How Do I Gain Access To Mental Health Services?

Learn how I beat Depression

One in four people will experience a mental health problem during the course of any one year. This is a whopping 25 percent of the population. Unfortunately many people go undiagnosed and suffer unnecessarily.

If you suspect that you or someone close to you has a mental health problem then it’s important to seek help quickly. Many people make the mistake of thinking they can cope alone and will try to just get on with it, believing that it will go away on its own. The reality is that without help it is more likely to get worse instead of better whereas with proper treatment, most mental health problems can be resolved and the individual can get back to their old self and regain control of their life.

How to recognise a mental health problem

The following symptoms are not an exhaustive list, they are merely an indication that you may be suffering from a mental health problem but the presence of them does not necessarily mean that you are. We can all feel down and unmotivated at times; it is a normal part of life. It is when the symptoms are prolonged or severe and when they are preventing you from carrying out your normal daily routines, or they are affecting your relationships or your work that you may need help.

•    Low moods or sadness for most of the time and an inability to take pleasure in activities you used to enjoy
•    Sleeping difficulties where you sleep too much and find it difficult to get up in the morning, you cannot get to sleep at night or you wake up during the night and find it difficult to get back to sleep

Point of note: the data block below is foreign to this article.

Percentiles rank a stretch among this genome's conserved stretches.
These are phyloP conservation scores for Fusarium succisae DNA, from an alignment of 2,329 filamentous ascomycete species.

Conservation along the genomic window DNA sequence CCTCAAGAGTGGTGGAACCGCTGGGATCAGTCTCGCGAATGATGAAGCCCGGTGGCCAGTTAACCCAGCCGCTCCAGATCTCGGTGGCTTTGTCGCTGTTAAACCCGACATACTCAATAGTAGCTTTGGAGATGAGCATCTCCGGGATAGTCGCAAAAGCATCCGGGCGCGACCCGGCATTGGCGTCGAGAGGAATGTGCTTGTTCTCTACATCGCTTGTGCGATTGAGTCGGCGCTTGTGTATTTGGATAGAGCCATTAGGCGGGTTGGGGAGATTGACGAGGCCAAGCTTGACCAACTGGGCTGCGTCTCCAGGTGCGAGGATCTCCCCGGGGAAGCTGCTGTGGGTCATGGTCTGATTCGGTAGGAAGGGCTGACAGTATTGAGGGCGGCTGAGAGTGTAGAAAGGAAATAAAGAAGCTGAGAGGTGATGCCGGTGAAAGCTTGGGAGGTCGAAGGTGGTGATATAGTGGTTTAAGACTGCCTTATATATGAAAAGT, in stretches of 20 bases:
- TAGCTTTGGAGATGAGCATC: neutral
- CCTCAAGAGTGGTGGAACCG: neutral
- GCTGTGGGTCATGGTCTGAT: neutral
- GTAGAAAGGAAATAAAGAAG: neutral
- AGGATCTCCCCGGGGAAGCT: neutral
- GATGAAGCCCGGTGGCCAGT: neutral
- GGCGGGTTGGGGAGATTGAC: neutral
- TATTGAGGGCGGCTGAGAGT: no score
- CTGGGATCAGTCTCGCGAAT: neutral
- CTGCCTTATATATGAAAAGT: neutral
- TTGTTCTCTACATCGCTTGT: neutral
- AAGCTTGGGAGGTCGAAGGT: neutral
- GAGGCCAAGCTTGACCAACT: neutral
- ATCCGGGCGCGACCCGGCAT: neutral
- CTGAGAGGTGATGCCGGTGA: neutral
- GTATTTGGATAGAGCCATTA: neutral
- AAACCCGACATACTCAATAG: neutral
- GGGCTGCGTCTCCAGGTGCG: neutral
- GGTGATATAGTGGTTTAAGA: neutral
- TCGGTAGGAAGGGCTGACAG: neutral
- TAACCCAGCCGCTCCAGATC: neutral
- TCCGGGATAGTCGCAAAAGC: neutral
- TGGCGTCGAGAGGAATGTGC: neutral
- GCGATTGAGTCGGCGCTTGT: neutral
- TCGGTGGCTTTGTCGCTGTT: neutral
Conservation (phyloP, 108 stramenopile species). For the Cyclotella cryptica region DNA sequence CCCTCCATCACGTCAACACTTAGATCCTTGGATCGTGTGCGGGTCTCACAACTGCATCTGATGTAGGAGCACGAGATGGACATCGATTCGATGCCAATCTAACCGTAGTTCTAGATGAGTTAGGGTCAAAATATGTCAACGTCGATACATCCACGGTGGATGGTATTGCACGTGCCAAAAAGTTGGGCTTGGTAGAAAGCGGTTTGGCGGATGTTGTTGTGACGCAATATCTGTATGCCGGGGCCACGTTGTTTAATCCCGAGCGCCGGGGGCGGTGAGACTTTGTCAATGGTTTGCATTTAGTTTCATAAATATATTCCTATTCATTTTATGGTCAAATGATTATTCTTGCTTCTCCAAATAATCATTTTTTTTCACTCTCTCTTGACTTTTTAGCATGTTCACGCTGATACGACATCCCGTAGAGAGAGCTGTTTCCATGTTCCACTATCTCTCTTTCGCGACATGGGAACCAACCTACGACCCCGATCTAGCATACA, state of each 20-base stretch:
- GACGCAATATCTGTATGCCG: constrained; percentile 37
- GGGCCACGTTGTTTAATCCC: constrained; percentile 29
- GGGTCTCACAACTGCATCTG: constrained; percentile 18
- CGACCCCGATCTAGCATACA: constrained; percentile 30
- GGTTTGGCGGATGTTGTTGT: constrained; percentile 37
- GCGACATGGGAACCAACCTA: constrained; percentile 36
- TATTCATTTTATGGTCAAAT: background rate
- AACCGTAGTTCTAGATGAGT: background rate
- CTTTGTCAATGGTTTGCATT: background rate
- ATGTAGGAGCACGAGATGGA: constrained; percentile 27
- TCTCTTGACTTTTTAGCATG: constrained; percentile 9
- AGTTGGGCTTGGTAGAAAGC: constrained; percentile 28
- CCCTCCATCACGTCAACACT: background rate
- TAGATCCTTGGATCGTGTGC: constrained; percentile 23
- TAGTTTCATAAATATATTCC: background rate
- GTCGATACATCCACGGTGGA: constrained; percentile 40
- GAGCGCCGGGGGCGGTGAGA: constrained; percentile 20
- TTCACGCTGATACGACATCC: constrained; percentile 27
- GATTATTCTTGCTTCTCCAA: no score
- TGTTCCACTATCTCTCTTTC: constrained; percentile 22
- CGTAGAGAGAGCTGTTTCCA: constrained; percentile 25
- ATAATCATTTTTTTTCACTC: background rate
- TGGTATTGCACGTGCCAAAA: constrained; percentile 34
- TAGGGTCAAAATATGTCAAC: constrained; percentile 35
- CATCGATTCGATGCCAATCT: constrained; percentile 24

•    Changes in appetite along with weight fluctuations
•    Feelings of guilt, unworthiness, and that you are to blame for everything
•    Anxiety and excessive worrying about everything or panic attacks
•    Feeling irritable and aggressive
•    Extreme mood swings
•    Avoidance of social situations
•    Bizarre thoughts and ideas
•    Thoughts of suicide

Recognising that there is a problem is a good start and the first step to getting well again. Initially you should speak to a doctor. Your doctor will be able to advise you on what the best course of action is for your particular case by taking into account your medical and family history, your current health and personal circumstances and rule out any existing health conditions that may be causing or contributing to your symptoms.

For many people a visit to their doctor is all that is required and your doctor will be able to prescribe medication, and if necessary, refer you to a counsellor or a psychotherapist or to the Community Mental Health Team (CMHT).

What is the Community Mental Health Team?

The Community Mental Health Team consists of a team of professionals, for example, psychiatrists, community psychiatric nurses, social workers, occupational therapists, psychologists, etc. who are skilled in their respective areas and who can work with each other and with you to ensure you get the right treatment and support.

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